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Sharp-eyed genre fans will appreciate an in-joke featuring the great Janet Leigh (Jamie Lee Curtis' mother) of Psycho fame.

Similar to how H20 erased the fourth, fifth, and sixth installments from Halloween series continuity, the 2018 Halloween reboot deleted the events of H20 (and every other film except the '78 O.G.). I actually thought the 2018 film's plot had a lot of similarities to H20, just with a grimmer tone and a higher body count.

Last I checked, Halloween H20 can still be found on DVD from the budget-line Echo Bridge Entertainment label for around five bucks. Their single-disc DVD is bare-bones and lacks any special features, but for such a bargain price, most fans aren't likely to complain. As far as I'm concerned, this film and the first two are the only Halloween flicks you really need.

© 2011 Keith Abt


Laura Smith from Pittsburgh, PA on April 19, 2018:

I just rewatched this the other day, and I agree. This movie definitely benefits from the 90's resurgence of slasher movies. You can see Scream's influence, and it helps to update the franchise while maintaining its classic tone. And since Scream was inspired by Halloween, the two go hand in hand.

Keith Abt (author) from The Garden State on July 14, 2015:

I don't know much about Carpenter's limited involvement with H4 during its planning stages, other than he was supposedly offered the director's chair but he wanted too much money. Haha

Boxcar123 on July 14, 2015:

Just too bad Jaime Lee decided to return after Donald Pleasance had passed away......and that she couldn't convince John Carpenter to return. I enjoyed this one more than the previous sequels (H4-H6) but still felt it didn't live up to the first two films....It felt like a different Michael Myers to me. Always bothered me that they could never get the mask right as well. Another intelligent and fair review by FatFreddy. Have any thoughts on the Halloween 4 script that Dennis Etchison and Carpenter worked on that was rejected by Moustapha Akkad? Be interested in what you have to say about that idea that never got pursued.

Keith Abt (author) from The Garden State on October 02, 2012:

Hi Shawn -- yeah, I wonder what Michelle Williams thinks of this film when she looks back on it.

I just saw the other major female character, Jodi Lynn O'Keefe, on the TV show "Castle" last night. I hadn't seen her in years, had wondered where she'd disappeared to.

Shawn Dudley from Los Angeles, California on October 01, 2012:

This one was good. It was nice to see Jamie reunited with her mother (Janet Leigh who was in The Fog) and it was a fresh enough take on the story to make it interesting again (after a long drought).

I have to mention that Michelle Williams has come a long way since this film, she's now one of the most critically respected young actresses in Hollywood with many memorable indie films to her credit.

Keith Abt (author) from The Garden State on October 18, 2011:

I'm sure I'll get around to it eventually, but to be honest, I've seen "6" enough times that I don't really need to see it again anytime soon, even if it is a different version. Haha.

Skeelo from Scotland on October 17, 2011:

Yeah that's the general consensus. I've only seen the Producer's Cut and I thought it was a good movie. I don't know how much it differs from the original version but you should check out (the full movie is on Youtube).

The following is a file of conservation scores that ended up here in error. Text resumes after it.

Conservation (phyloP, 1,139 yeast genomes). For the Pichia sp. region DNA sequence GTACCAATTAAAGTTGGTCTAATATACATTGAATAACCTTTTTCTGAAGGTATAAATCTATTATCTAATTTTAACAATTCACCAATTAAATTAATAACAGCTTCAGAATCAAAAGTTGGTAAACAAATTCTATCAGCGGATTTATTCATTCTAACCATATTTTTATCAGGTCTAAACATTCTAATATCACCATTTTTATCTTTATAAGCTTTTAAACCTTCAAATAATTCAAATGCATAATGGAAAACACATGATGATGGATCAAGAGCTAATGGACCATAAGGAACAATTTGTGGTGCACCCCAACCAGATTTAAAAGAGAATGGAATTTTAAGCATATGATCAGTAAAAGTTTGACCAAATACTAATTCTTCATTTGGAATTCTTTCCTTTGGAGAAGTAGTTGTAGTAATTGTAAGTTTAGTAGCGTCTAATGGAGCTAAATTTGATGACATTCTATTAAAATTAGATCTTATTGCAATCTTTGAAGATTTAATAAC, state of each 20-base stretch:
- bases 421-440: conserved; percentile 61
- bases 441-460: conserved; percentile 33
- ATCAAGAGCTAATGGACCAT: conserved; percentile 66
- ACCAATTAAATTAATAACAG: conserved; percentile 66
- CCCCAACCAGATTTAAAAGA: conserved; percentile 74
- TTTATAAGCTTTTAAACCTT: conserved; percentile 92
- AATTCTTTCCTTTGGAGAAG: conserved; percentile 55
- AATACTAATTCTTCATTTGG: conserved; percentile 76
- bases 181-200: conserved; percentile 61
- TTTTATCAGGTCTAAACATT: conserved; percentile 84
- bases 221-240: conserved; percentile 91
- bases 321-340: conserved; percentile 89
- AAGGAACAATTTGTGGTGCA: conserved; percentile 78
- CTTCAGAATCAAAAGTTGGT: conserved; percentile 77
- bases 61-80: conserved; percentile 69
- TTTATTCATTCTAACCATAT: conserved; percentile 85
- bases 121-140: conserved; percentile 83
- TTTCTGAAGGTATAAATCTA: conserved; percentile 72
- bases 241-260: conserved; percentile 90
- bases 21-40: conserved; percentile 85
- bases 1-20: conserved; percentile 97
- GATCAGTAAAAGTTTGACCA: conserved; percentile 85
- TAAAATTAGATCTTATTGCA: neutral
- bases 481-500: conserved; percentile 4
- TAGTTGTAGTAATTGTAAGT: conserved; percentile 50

Keith Abt (author) from The Garden State on October 17, 2011:

I've never seen the "Producer's Cut" of 6, I'm told it's a lot better than what was officially released tho.

Skeelo from Scotland on October 16, 2011:

Lol dude, I'm actually one of the few people who loved the 6th. I loved the Producer's Cut anyway. I don't know how much it differentiates from the original version though.

Keith Abt (author) from The Garden State on October 16, 2011:

Ardie - if hearing Michael Myers' theme song freaks you out, then that means it's doing what it's supposed to! (Bwahahahahahahahaha!!!)

Sondra from Neverland on October 16, 2011:

I've never been able to watch any of the Halloween movies - they creep me out majorly! But I also really love horror flicks. So how do I deal with the contradicting love of scary movies and hate of Michael Myers? Easy - I still watch scary movies but freak out if I hear Michael Myers' music or if I see a picture of him looking in a window at an unsuspecting female. ((Shudders))

Keith Abt (author) from The Garden State on October 16, 2011:

Hey Robwrite - I agree with you to a certain extent, there was really no reason for "H20" to be made in the first place except to suck more $$$ out of the fans (haha) but at least they went "back to basics" and tried to close the book on the saga rather than drag out the "Druid Thorn Cult" crapola for another movie.

As I said in the article, this would've been a fine ending to the Halloween series altogether... but nope, they had to make another stupid sequel after this one ("Resurrection") and painted themselves into a corner again. They had no choice but to hire Rob Zombie and do the "remake" thing.

Rob from Oviedo, FL on October 16, 2011:

I never really liked any of the franchise entires after the second. The series rolled quickly downhill. H2O wisely erased everything after Halloween 2 and was better than anything in between, but I still feeli it was another unnessesary sequel. Nowhere near the calibre of the original.


Keith Abt (author) from The Garden State on October 16, 2011:

Be thankful you started with "H20" and not the godawful "5" or "6." Haha.

Skeelo from Scotland on October 16, 2011:

Nice review dude. I really liked H20. It was the 1st movie of the franchise I watched and one of my favourites to this day.

Keith Abt (author) from The Garden State on October 15, 2011:

Cool, glad you enjoyed it. I'm always watching scary movies during the Halloween season, so it was inevitable that I'd write up one of the "Halloween" films sooner or later. :)

Brittany Rowland from Woodstock, GA on October 15, 2011:

Great review, and perfect for the upcoming Halloween. I've seen Halloween I and II, and parts of this one, but I might have to check it out again (along with some other scary classics to get in the right mood this October).